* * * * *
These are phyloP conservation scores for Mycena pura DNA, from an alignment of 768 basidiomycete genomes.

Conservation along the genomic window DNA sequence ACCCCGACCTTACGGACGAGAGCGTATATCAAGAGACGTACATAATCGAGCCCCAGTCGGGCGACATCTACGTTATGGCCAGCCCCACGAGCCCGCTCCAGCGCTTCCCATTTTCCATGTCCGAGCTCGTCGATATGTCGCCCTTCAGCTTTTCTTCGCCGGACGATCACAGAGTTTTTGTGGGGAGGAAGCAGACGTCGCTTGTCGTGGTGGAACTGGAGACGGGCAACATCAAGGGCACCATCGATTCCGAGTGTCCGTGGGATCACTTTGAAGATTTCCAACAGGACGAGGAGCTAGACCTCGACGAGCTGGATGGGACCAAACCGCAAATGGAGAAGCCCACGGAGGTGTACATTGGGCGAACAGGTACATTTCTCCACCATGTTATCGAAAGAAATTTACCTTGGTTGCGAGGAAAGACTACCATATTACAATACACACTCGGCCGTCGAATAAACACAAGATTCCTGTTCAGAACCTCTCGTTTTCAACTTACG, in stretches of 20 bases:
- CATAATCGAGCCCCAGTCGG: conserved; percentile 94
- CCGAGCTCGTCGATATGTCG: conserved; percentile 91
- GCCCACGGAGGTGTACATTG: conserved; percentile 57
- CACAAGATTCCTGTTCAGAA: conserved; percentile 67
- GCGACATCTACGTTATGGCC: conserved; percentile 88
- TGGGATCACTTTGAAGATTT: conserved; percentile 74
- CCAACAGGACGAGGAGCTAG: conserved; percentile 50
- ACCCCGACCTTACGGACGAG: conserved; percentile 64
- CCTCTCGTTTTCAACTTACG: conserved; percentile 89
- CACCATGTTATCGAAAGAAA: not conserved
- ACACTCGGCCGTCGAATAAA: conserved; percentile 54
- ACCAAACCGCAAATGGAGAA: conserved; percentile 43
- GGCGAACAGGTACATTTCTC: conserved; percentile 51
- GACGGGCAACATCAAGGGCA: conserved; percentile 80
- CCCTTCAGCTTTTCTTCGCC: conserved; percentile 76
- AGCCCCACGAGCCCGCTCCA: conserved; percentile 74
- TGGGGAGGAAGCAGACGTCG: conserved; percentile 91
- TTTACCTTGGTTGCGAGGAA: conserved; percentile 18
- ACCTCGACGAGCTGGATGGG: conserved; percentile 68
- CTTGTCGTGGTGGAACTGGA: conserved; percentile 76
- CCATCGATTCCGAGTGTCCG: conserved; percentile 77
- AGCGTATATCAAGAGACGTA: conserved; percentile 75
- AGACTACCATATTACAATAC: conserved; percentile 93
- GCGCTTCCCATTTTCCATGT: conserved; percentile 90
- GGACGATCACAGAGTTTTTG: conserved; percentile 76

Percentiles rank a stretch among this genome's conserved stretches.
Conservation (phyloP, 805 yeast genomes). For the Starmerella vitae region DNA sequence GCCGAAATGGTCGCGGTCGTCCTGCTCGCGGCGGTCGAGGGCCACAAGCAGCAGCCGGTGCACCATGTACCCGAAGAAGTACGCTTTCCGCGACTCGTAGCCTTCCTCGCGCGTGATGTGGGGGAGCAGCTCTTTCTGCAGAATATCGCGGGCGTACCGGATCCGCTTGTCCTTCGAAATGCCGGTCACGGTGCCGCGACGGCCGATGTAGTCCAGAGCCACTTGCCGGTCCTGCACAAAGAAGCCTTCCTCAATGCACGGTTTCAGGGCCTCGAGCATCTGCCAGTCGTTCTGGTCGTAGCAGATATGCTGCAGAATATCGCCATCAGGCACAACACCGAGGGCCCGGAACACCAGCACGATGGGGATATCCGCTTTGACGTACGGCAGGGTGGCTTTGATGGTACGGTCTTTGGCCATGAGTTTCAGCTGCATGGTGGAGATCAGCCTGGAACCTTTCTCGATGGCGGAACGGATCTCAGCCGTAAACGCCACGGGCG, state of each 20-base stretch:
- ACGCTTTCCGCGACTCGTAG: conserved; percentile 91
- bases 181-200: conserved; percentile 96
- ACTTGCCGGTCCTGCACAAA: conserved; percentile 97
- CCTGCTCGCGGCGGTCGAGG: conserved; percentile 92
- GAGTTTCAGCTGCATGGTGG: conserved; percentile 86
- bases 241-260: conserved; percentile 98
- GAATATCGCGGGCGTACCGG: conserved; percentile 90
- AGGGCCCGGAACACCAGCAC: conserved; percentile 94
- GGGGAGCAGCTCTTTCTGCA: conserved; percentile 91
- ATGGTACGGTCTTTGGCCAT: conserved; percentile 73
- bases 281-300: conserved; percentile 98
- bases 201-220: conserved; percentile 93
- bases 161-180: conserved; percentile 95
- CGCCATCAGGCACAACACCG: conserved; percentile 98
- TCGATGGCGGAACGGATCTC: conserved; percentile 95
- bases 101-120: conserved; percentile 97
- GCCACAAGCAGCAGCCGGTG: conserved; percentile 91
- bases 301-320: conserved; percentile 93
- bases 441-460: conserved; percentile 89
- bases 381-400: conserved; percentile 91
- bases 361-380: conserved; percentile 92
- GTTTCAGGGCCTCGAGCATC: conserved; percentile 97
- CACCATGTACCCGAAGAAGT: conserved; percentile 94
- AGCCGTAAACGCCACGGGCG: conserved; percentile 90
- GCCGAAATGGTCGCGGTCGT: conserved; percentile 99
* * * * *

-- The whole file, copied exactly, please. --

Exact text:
These are phyloP conservation scores for Mycena pura DNA, from an alignment of 768 basidiomycete genomes.

Conservation along the genomic window DNA sequence ACCCCGACCTTACGGACGAGAGCGTATATCAAGAGACGTACATAATCGAGCCCCAGTCGGGCGACATCTACGTTATGGCCAGCCCCACGAGCCCGCTCCAGCGCTTCCCATTTTCCATGTCCGAGCTCGTCGATATGTCGCCCTTCAGCTTTTCTTCGCCGGACGATCACAGAGTTTTTGTGGGGAGGAAGCAGACGTCGCTTGTCGTGGTGGAACTGGAGACGGGCAACATCAAGGGCACCATCGATTCCGAGTGTCCGTGGGATCACTTTGAAGATTTCCAACAGGACGAGGAGCTAGACCTCGACGAGCTGGATGGGACCAAACCGCAAATGGAGAAGCCCACGGAGGTGTACATTGGGCGAACAGGTACATTTCTCCACCATGTTATCGAAAGAAATTTACCTTGGTTGCGAGGAAAGACTACCATATTACAATACACACTCGGCCGTCGAATAAACACAAGATTCCTGTTCAGAACCTCTCGTTTTCAACTTACG, in stretches of 20 bases:
- CATAATCGAGCCCCAGTCGG: conserved; percentile 94
- CCGAGCTCGTCGATATGTCG: conserved; percentile 91
- GCCCACGGAGGTGTACATTG: conserved; percentile 57
- CACAAGATTCCTGTTCAGAA: conserved; percentile 67
- GCGACATCTACGTTATGGCC: conserved; percentile 88
- TGGGATCACTTTGAAGATTT: conserved; percentile 74
- CCAACAGGACGAGGAGCTAG: conserved; percentile 50
- ACCCCGACCTTACGGACGAG: conserved; percentile 64
- CCTCTCGTTTTCAACTTACG: conserved; percentile 89
- CACCATGTTATCGAAAGAAA: not conserved
- ACACTCGGCCGTCGAATAAA: conserved; percentile 54
- ACCAAACCGCAAATGGAGAA: conserved; percentile 43
- GGCGAACAGGTACATTTCTC: conserved; percentile 51
- GACGGGCAACATCAAGGGCA: conserved; percentile 80
- CCCTTCAGCTTTTCTTCGCC: conserved; percentile 76
- AGCCCCACGAGCCCGCTCCA: conserved; percentile 74
- TGGGGAGGAAGCAGACGTCG: conserved; percentile 91
- TTTACCTTGGTTGCGAGGAA: conserved; percentile 18
- ACCTCGACGAGCTGGATGGG: conserved; percentile 68
- CTTGTCGTGGTGGAACTGGA: conserved; percentile 76
- CCATCGATTCCGAGTGTCCG: conserved; percentile 77
- AGCGTATATCAAGAGACGTA: conserved; percentile 75
- AGACTACCATATTACAATAC: conserved; percentile 93
- GCGCTTCCCATTTTCCATGT: conserved; percentile 90
- GGACGATCACAGAGTTTTTG: conserved; percentile 76

Percentiles rank a stretch among this genome's conserved stretches.
Conservation (phyloP, 805 yeast genomes). For the Starmerella vitae region DNA sequence GCCGAAATGGTCGCGGTCGTCCTGCTCGCGGCGGTCGAGGGCCACAAGCAGCAGCCGGTGCACCATGTACCCGAAGAAGTACGCTTTCCGCGACTCGTAGCCTTCCTCGCGCGTGATGTGGGGGAGCAGCTCTTTCTGCAGAATATCGCGGGCGTACCGGATCCGCTTGTCCTTCGAAATGCCGGTCACGGTGCCGCGACGGCCGATGTAGTCCAGAGCCACTTGCCGGTCCTGCACAAAGAAGCCTTCCTCAATGCACGGTTTCAGGGCCTCGAGCATCTGCCAGTCGTTCTGGTCGTAGCAGATATGCTGCAGAATATCGCCATCAGGCACAACACCGAGGGCCCGGAACACCAGCACGATGGGGATATCCGCTTTGACGTACGGCAGGGTGGCTTTGATGGTACGGTCTTTGGCCATGAGTTTCAGCTGCATGGTGGAGATCAGCCTGGAACCTTTCTCGATGGCGGAACGGATCTCAGCCGTAAACGCCACGGGCG, state of each 20-base stretch:
- ACGCTTTCCGCGACTCGTAG: conserved; percentile 91
- bases 181-200: conserved; percentile 96
- ACTTGCCGGTCCTGCACAAA: conserved; percentile 97
- CCTGCTCGCGGCGGTCGAGG: conserved; percentile 92
- GAGTTTCAGCTGCATGGTGG: conserved; percentile 86
- bases 241-260: conserved; percentile 98
- GAATATCGCGGGCGTACCGG: conserved; percentile 90
- AGGGCCCGGAACACCAGCAC: conserved; percentile 94
- GGGGAGCAGCTCTTTCTGCA: conserved; percentile 91
- ATGGTACGGTCTTTGGCCAT: conserved; percentile 73
- bases 281-300: conserved; percentile 98
- bases 201-220: conserved; percentile 93
- bases 161-180: conserved; percentile 95
- CGCCATCAGGCACAACACCG: conserved; percentile 98
- TCGATGGCGGAACGGATCTC: conserved; percentile 95
- bases 101-120: conserved; percentile 97
- GCCACAAGCAGCAGCCGGTG: conserved; percentile 91
- bases 301-320: conserved; percentile 93
- bases 441-460: conserved; percentile 89
- bases 381-400: conserved; percentile 91
- bases 361-380: conserved; percentile 92
- GTTTCAGGGCCTCGAGCATC: conserved; percentile 97
- CACCATGTACCCGAAGAAGT: conserved; percentile 94
- AGCCGTAAACGCCACGGGCG: conserved; percentile 90
- GCCGAAATGGTCGCGGTCGT: conserved; percentile 99